Is there a good (or even mediocre) published expository account of Benjamin Franklin's work on electricity?

From what I have read and heard, it appears that

  • Franklin may have been the first to ascertain that lightning is an instance of the same force of nature seen in electrical phenomena observed in commonplace circumstances;

  • Franklin invented the lightning conductor, which protects buildings from burning down when struck by lightning;

  • Franklin was the first to call certain electric charges "positive" and others "negative", and his choice of which is which has persisted despite later being found to be less felicitous than if he had made the opposite choice;

  • Franklin invented the battery.

A good expository account would make that list more complete and would say how Franklin's work fit in with the work of others before and during Franklin's life, and perhaps how later researchers relied upon Franklin's work.

  • $\begingroup$ so you ask a question hsm.stackexchange.com/questions/14385/… and you figure i might as well answer something here? hsm.stackexchange.com/questions/11903/… $\endgroup$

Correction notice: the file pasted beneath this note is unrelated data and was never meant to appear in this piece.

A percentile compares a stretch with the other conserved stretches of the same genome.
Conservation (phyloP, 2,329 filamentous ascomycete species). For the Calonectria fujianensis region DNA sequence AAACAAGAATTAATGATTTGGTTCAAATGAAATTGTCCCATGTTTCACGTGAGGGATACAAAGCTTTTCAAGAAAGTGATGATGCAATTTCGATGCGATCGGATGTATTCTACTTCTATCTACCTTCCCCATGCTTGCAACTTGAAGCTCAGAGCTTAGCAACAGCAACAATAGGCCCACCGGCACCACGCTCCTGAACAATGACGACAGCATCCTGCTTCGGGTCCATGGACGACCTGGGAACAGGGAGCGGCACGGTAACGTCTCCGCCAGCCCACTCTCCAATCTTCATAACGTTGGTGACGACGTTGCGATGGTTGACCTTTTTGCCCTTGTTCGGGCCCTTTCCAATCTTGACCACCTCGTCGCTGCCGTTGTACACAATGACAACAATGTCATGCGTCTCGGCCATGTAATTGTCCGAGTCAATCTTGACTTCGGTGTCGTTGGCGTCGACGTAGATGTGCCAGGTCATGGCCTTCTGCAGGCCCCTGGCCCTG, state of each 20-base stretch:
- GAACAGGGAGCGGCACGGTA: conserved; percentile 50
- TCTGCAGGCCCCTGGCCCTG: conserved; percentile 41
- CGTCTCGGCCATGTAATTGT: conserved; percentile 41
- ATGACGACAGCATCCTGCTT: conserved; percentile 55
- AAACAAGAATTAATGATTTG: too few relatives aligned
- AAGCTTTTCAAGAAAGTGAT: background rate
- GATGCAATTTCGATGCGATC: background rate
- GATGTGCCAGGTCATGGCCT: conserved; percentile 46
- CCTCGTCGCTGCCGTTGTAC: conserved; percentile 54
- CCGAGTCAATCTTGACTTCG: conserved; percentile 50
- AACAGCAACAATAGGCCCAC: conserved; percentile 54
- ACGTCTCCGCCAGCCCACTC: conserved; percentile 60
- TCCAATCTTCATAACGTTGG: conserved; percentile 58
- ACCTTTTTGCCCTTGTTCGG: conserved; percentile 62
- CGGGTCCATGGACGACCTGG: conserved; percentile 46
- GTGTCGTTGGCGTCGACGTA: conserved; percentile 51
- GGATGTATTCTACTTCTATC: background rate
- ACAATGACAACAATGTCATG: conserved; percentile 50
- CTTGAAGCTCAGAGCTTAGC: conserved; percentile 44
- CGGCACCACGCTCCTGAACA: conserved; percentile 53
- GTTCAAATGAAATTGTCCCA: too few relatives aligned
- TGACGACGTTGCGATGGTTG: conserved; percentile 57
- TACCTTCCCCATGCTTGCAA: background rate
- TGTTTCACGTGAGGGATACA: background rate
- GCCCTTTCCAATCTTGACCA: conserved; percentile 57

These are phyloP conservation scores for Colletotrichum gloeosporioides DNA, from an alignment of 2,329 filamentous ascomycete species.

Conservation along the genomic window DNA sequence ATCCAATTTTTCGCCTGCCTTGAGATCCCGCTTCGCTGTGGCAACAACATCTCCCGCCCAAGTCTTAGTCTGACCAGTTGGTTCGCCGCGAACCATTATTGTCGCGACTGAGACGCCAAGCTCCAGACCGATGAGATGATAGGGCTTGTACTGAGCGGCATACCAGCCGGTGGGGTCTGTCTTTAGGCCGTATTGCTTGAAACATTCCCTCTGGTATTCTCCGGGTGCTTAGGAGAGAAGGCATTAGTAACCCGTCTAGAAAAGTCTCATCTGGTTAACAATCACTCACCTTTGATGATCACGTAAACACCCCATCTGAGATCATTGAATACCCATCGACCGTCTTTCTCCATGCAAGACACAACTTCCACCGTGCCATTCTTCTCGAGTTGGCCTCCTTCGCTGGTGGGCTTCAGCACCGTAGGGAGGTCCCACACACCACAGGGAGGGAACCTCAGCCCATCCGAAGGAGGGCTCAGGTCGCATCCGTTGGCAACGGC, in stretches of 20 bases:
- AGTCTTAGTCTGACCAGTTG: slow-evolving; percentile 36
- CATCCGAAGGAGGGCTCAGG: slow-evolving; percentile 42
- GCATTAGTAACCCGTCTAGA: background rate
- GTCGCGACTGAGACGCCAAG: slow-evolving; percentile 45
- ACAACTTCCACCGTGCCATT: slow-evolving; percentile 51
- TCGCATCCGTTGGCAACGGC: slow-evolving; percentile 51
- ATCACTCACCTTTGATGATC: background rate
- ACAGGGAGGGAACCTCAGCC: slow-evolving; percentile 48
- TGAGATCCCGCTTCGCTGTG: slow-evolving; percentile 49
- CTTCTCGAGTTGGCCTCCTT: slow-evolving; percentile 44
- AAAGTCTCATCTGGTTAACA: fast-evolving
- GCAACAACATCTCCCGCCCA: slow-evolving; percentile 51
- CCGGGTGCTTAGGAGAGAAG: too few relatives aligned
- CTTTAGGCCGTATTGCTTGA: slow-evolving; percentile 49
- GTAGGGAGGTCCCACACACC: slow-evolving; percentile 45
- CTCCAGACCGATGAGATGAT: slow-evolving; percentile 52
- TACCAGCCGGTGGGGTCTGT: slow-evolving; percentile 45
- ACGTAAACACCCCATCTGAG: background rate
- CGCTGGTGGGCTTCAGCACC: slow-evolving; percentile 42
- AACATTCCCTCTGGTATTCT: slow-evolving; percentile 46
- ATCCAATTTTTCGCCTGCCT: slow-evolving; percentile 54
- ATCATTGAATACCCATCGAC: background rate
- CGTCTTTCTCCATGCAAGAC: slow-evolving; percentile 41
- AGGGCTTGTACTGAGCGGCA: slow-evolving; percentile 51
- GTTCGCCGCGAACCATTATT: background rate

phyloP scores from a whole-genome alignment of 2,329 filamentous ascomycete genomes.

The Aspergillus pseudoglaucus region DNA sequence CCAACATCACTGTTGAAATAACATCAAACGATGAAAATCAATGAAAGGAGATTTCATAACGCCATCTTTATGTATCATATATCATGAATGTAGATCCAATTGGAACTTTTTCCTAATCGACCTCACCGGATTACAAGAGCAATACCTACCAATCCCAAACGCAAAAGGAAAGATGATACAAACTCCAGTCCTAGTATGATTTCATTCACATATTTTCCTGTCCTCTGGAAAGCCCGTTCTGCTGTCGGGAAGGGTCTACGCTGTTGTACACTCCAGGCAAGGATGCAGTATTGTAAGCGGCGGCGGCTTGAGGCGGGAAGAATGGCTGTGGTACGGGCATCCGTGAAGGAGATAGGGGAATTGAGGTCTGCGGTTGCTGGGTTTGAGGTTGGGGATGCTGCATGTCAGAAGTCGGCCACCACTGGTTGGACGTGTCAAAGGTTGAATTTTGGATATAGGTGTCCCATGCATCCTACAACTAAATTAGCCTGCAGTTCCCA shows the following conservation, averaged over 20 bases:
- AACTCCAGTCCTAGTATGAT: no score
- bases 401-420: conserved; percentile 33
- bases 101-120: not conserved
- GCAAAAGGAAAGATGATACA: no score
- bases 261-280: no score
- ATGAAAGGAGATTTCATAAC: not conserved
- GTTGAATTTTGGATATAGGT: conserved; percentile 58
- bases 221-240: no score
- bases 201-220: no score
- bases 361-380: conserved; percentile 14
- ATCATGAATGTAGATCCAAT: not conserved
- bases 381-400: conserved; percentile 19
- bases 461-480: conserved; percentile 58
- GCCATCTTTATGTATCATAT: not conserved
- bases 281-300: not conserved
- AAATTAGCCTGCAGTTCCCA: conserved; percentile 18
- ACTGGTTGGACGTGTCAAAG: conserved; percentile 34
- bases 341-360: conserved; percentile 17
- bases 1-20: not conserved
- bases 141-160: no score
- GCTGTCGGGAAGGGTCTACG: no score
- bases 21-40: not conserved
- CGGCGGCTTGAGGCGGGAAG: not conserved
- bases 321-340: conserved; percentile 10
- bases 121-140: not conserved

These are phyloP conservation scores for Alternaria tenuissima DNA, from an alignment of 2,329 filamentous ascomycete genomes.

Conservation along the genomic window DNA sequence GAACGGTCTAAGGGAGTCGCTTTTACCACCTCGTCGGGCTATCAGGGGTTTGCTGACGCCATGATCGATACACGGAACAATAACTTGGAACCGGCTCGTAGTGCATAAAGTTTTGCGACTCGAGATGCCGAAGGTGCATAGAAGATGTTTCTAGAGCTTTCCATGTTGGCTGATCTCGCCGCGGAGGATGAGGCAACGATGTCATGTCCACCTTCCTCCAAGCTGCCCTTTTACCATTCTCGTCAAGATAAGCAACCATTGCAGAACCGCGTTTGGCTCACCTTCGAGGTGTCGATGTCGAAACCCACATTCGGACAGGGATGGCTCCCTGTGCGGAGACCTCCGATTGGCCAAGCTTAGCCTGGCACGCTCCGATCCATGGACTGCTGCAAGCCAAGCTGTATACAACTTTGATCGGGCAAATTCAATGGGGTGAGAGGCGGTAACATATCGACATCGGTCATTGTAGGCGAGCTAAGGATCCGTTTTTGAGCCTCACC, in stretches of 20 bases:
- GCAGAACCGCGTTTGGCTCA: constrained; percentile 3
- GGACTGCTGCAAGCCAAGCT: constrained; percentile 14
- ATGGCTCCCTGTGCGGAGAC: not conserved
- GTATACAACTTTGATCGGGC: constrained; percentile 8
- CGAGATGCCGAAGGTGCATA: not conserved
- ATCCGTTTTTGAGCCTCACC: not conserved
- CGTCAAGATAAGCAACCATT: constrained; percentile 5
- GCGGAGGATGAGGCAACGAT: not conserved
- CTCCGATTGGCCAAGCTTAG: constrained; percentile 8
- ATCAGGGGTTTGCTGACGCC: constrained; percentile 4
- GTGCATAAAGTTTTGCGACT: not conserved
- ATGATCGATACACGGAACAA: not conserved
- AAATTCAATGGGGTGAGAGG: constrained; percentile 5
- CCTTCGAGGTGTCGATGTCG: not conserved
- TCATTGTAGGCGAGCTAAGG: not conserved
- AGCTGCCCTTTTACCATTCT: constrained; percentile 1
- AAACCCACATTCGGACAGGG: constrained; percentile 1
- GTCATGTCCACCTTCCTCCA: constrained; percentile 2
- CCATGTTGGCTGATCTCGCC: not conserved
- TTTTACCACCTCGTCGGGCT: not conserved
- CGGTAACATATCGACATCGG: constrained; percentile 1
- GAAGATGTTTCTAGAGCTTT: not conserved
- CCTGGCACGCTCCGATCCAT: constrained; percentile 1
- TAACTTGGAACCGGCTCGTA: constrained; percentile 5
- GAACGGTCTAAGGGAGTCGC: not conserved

– BCLC
    Commented Apr 15, 2022 at 17:39
  • 1
    $\begingroup$ Is the following the kind of narrative you are looking for? Park Benjamin, "A History of Electricity: (The Intellectual Rise in Electricity) from Antiquity to the Days of Benjamin Franklin," New York: J. Wiley & Sons, 1895, chapter 16 $\endgroup$
    – njuffa
    Commented Apr 15, 2022 at 19:02
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    $\begingroup$ "Franklin invented the battery." Really? That is usually credited to Alessandro Volta, around 1799/1800 (sources vary) which is why we talk about volts rather than franklins. Franklin seems to have introduced the term battery into electrical use in a 1749 letter discussing multiple connected Leyden jars (capacitors in modern terminology). $\endgroup$
    – Graham Nye
    Commented Apr 17, 2022 at 12:47
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    $\begingroup$ Volta invented what we now call a battery - a collection of electrochemical cells generating electricity. A number of, dare I say American, sources seem to be rather vague on the nature of Franklin's battery. $\endgroup$
    – Graham Nye
    Commented Apr 17, 2022 at 12:47
  • 1
    $\begingroup$ I.B. Cohen, Benjamin Franklin's Science (1990). $\endgroup$ Commented Apr 20, 2022 at 10:22


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